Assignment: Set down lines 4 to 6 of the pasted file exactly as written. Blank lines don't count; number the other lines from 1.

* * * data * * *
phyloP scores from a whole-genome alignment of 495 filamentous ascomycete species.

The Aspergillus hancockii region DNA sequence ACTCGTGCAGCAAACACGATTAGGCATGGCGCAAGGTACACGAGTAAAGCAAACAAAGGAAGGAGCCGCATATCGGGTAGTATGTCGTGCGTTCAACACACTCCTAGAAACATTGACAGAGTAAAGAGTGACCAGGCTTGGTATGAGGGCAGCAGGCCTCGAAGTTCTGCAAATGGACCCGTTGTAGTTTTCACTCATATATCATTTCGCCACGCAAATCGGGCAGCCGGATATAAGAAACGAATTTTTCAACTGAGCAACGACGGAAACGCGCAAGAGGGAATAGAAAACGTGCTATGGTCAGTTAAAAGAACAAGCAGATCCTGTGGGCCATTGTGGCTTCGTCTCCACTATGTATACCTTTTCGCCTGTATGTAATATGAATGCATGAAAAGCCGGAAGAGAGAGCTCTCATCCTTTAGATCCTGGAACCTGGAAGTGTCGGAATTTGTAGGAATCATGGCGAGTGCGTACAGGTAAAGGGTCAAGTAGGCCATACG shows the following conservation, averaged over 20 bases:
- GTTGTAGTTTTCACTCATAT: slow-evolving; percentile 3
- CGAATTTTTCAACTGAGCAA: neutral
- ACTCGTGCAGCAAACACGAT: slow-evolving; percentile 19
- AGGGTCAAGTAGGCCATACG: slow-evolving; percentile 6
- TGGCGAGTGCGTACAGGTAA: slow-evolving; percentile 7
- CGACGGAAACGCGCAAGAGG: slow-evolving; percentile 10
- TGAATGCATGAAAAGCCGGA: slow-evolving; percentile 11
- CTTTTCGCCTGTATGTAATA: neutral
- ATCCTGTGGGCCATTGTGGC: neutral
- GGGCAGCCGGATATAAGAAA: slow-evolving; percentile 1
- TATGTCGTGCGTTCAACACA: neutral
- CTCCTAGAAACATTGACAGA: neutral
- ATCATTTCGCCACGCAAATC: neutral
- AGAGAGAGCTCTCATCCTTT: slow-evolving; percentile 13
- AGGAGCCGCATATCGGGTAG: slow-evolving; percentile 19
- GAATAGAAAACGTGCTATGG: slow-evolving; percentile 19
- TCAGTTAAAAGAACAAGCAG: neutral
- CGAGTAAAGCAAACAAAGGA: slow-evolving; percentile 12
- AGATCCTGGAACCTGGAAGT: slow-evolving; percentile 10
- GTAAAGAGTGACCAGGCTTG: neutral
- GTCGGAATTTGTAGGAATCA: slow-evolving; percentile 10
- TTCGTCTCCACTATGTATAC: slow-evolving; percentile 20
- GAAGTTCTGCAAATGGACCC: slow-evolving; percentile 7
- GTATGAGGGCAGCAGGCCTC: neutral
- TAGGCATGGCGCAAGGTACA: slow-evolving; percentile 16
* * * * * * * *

- CGAATTTTTCAACTGAGCAA: neutral
- ACTCGTGCAGCAAACACGAT: slow-evolving; percentile 19
- AGGGTCAAGTAGGCCATACG: slow-evolving; percentile 6